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Google Bans Zoom's Desktop Client From Running on Employee Computers

The search-engine giants claims the product doesn't meet the company's security standards on third-party apps.

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This story originally appeared on PCMag

Google is joining the growing number of organizations who’ve decided to stop using Zoom due to the security concerns with the video-conferencing service. 

Olivier Douliery | Getty Images

The new restriction was emailed out to Google employees who have the Zoom desktop client installed on their corporate laptops, according to BuzzFeed, which was first to report the news. Google’s IT staff has now disabled the product from functioning on the same computers. 

“We have long had a policy of not allowing employees to use unapproved apps for work that are outside of our corporate network,” Google spokesperson Jose Castaneda told PCMag. “Recently, our security team informed employees using Zoom Desktop Client that it will no longer run on corporate computers as it does not meet our security standards for apps used by our employees.”

Related: 6 Tricks You Need to Know About Zoom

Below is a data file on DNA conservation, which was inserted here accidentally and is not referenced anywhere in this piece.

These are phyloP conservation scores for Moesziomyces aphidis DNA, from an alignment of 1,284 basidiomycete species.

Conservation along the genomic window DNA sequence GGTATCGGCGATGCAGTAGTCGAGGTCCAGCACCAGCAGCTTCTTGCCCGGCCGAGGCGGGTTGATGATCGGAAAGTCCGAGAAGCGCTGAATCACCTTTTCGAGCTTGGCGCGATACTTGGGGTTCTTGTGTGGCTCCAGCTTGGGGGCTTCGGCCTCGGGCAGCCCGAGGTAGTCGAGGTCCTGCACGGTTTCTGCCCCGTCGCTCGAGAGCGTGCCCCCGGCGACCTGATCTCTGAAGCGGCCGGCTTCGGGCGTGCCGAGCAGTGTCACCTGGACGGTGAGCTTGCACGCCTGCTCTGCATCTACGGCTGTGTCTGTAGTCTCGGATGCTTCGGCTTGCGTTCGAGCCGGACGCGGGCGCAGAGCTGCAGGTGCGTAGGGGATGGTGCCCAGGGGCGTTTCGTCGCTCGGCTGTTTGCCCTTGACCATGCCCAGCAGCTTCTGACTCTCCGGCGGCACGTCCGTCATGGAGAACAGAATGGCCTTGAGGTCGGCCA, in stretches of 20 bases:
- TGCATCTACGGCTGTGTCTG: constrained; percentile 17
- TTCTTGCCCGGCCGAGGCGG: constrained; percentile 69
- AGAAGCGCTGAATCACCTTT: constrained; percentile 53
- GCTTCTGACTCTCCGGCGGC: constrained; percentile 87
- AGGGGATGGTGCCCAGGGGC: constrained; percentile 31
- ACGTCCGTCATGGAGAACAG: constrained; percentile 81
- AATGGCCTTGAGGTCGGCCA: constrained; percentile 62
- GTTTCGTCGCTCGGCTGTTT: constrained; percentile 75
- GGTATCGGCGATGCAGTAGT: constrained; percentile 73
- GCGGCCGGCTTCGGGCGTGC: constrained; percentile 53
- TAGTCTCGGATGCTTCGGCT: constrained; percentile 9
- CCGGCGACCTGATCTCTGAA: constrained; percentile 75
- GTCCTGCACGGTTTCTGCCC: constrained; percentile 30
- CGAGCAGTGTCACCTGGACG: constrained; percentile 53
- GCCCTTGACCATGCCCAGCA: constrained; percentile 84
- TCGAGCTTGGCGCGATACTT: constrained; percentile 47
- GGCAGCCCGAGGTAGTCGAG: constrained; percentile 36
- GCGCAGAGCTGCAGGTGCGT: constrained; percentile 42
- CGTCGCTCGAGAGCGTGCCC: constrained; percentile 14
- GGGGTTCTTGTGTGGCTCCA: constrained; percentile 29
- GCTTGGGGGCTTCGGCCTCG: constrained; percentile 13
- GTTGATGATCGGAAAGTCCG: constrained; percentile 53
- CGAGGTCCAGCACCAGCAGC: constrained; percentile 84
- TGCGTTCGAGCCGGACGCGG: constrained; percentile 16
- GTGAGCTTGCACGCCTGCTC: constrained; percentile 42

The company didn’t mention the specific problems. But in recent days, security researchers have uncovered a number of vulnerabilities and questionable practices in Zoom’s video-conferencing service, which can expose users to hacking and potential spying from China. (Per its privacy policy, however, Zoom doesn't store or monitor your video sessions.) 

At the same time, the app has become the target of online trolls and racists, who’ve been infiltrating Zoom sessions to embarrass and harass unsuspecting users. 

Google says employees can still use Zoom to talk to friends or family, but they’ll have to do so "through a web browser or via mobile," according to Castaneda.

Not everyone may buy Google’s justification for the restriction. That’s because the company runs its own competing video- conferencing service, Google Hangout Meets, which competes with Zoom. Just yesterday, Google published a blog post touting the anti-hijacking features in the software. 

Still, the security concerns and ensuing bad press around Zoom have prompted New York City schools, the Taiwanese government and reportedly a German foreign ministry to stop using the video-conferencing service.  

Related: Eric Yuan Explains His 6 Simple Tactics for Building Zoom Into a $20 Billion Business

However, Zoom’s CEO says he’s committed to addressing the problems. The company is pausing development on new features to focus on improving trust, security and privacy over Zoom’s software. On Wednesday, the company also announced it was recruiting the former chief security officer at Facebook, Alex Stamos, to act as an outside advisor. 

For users, the company today added a new “Security” button on the meetings controls to make it easier to prevent unwanted guests from infiltrating and disrupting your video sessions. 

Michael Kan

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Michael has been a PCMag reporter since October 2017. He previously covered tech news in China from 2010 to 2015, before moving to San Francisco to write about cybersecurity.